It’s a great week in the Twin Cities art scene. Ponder climate change, ruminate on migrating global interconnection, and socialize with these excellent art events.
First Look: The Weather Diaries
What it’s about: Tonight, the American Swedish Institute hosts an exhibition preview party for “The Weather Diaries,” a show featuring photography and artwork that reflects the roots of fashion in Iceland, Greenland, and the Faroe Islands. Sweden-based curators Sarah Cooper and Nina Gorfer will be on hand, along with Icelandic fashion designer STEiNUNN and other fashion folks. RONiia will provide the tunes, and there’ll be food, drinks, and activities led by the Textile Center and 612 Sauna Society.
Why you should go: Minnesotans will surely get the appeal of weather-informed fashion, as looking good in the cold months can be quite an undertaking. Here’s your chance to glean some inspiration from Scandinavian folks that have this stuff all figured out.
When: 6:30 to 11 p.m. Friday. Tickets are $15 for ASI members, $20 for the general public.
It’s a Small World
Where it’s at: MCAD, 2501 Stevens Ave., Minneapolis.
What it’s about: MCAD highlights the wealth of talent bubbling up in its study abroad and international student populations with a show featuring the work of artists from all over the world. The exhibition includes pieces from 17 students. More than 40 international students are currently at MCAD, and 12 MCAD students have done study abroad programs outside the U.S. or a special residency program in New York.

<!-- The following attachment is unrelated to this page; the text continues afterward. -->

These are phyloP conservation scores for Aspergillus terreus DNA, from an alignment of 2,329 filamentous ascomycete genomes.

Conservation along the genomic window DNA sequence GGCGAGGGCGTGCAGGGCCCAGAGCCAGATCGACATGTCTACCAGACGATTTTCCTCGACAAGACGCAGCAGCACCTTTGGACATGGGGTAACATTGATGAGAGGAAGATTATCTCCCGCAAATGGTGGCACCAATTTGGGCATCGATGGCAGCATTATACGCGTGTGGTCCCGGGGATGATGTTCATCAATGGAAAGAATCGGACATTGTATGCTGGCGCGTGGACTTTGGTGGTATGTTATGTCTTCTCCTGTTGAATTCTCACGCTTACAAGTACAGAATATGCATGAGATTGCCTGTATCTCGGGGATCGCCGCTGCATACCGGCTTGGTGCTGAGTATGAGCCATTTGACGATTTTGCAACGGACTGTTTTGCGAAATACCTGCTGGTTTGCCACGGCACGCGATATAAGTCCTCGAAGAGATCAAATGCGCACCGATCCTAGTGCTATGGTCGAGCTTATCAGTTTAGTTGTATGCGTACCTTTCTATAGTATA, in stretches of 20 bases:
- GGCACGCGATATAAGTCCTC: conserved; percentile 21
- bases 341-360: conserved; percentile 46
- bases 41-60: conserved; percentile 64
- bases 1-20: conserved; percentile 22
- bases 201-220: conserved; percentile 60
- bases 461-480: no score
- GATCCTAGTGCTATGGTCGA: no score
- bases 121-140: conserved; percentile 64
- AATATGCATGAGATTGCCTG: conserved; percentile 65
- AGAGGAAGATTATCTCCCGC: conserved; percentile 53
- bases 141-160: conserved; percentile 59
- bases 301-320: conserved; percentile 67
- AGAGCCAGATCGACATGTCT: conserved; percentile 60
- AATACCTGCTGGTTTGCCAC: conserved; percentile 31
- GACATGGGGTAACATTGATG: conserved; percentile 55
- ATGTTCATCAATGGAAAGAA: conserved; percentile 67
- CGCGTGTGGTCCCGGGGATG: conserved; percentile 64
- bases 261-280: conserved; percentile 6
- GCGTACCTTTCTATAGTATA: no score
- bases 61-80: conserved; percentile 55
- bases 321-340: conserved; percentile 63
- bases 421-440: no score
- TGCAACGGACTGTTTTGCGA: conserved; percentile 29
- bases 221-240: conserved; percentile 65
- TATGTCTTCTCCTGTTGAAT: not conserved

Why you should go: If you listen to the president and certain other members of the cabinet team, America’s problems stem from outsiders who immigrate into this country, or the U.S. doing business in other countries. This show subtly counteracts that message, showing that intercultural and global exchange are not only necessary, but a key component to human survival and understanding.
When: The opening reception runs from 6 to 8 p.m. Friday. The exhibition is through April 16.
Where it’s at: Kolman & Pryor Gallery, Northrop King Building, Studio 395, 1500 Jackson St. NE, Minneapolis.
What it’s about: Ruth Byers explores how climate change affects glacial landscapes with her paintings in “Sensitive Indicators.” Byers’ abstract works capture the beauty of these ecological landmarks, as well as their threatened existence.
Why you should go: In addition to taking a look at Byers’ paintings, you can browse other open galleries this Saturday night as this art opening is part of Northrop King Nights. Check out Tom Bartel’s travel photography at Icebox, recycled textiles by the Scarving Artists, plus plenty of jewelry designers, canoe makers, and more will be opening their studios.
When: 7 to 9 p.m. Saturday (Northrop King Knights run from 6 to 10 p.m.).